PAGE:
When one thinks of lifeboat stations and their crews, the first thought is of a boat – but, before it can launch, rigorous training needs to take place.
A three-day intensive training exercise for the crew at Rye Harbour RNLI was meticulously planned by the deputy training co-ordinators Sharon Gozna, Matt Ellis and helm Tony Peters. Matt Cridland and Dave Needham were training, assessing and signing off where appropriate.
To be able to go out on a boat as crew, there are more than 30 modules to be given the green light. It is a big commitment and a great deal of new knowledge to absorb.
Having gained five new crew recruits in the last two months, this training was perfectly timed, as now they are ready to man the boat during a shout.
This strengthens the team at Rye Harbour, especially as they are available during the week in daytime hours.
The dedication and commitment to the tasks they were accomplishing was palpable. There was a constant buzz of activity in the crew room and the team on all three levels – new recruits, those due for pass-out as competent crew and designate helms – were able to tick boxes throughout the day.
This exercise work helps fulfil the ‘Spring 2019 Aims’ of the station – to get two helms passed out, three existing trainees complete for crewing the boat and ensure that the five new recruits are competent for service.
To enable the boat to go out so many times during training, the shore-based crew was on-hand throughout the three days, giving up a great deal of their time they would usually spend with their families.
The RNLI’s work is based on and driven by its core values:
• Selflessness: the willingness to put the requirements of others before their own, and the needs of the team before the individual.
• Dependability – being available at all times.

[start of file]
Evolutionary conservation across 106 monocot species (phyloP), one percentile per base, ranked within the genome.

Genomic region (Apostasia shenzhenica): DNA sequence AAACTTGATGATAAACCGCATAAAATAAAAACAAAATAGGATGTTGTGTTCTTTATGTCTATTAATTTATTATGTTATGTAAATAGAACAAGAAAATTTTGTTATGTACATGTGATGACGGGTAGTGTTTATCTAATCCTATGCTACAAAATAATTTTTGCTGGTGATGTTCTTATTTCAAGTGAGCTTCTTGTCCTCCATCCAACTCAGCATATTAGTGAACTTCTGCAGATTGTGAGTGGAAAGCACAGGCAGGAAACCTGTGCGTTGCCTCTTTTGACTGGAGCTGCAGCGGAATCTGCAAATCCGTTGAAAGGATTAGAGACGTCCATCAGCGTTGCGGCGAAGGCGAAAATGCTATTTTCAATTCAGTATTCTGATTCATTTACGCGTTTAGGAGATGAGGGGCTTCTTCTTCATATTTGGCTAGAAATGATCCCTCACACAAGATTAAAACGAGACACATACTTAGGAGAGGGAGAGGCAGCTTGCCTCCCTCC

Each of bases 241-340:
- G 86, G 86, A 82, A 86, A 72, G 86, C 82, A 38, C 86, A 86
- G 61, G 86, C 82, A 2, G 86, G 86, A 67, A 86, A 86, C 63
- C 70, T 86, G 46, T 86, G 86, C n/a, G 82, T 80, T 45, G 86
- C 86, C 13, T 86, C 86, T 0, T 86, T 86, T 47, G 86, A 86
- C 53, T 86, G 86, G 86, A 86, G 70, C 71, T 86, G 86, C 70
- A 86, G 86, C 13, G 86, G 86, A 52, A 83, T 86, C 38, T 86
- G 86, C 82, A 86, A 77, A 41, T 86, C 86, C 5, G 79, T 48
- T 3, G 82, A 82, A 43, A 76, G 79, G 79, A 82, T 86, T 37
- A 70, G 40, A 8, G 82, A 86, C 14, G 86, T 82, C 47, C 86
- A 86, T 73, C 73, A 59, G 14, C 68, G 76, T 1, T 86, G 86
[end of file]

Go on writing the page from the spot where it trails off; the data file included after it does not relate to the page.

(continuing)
• Trustworthiness – being accountable at all times.
• And courage – being prepared to achieve the aims of the RNLI in changing and challenging environments.
The crews are determined in their mission to save more lives at sea. The intense training was based on these values and the teamwork in evidence reinforced this.
Summing up the three days, Matt said: “A great turn-out for a small station. The crew was motivated and committed to their training and the training of others where they could assist. Our time as trainers and assessors was used well as one module of training dovetailed into another. In some cases we were working with groups of five at a time and this gave us more time to spend on individuals where needed. It was a really valuable use of our time and it was great to see such dedication.”
Stuart Clark, one of the new recruits, said the training had allowed him to progress quickly and cover multiple modules in a short time. There were many opportunities to go out on the boat and put classroom theory into practice.
In all there were 45 modules signed off and a great deal of training was accomplished.
Tony Edwards, Lifeboat Operation Manager, said: “It was great to see the team coming together and moving forward with their individual training, thus strengthening the station. It is important to remember that these men and women are volunteers and give so freely of their time to keep people safe and save lives at sea. The commitment and dedication they showed by changing work shifts and missing family time was commendable.”
Words and photos by Kt Bruce.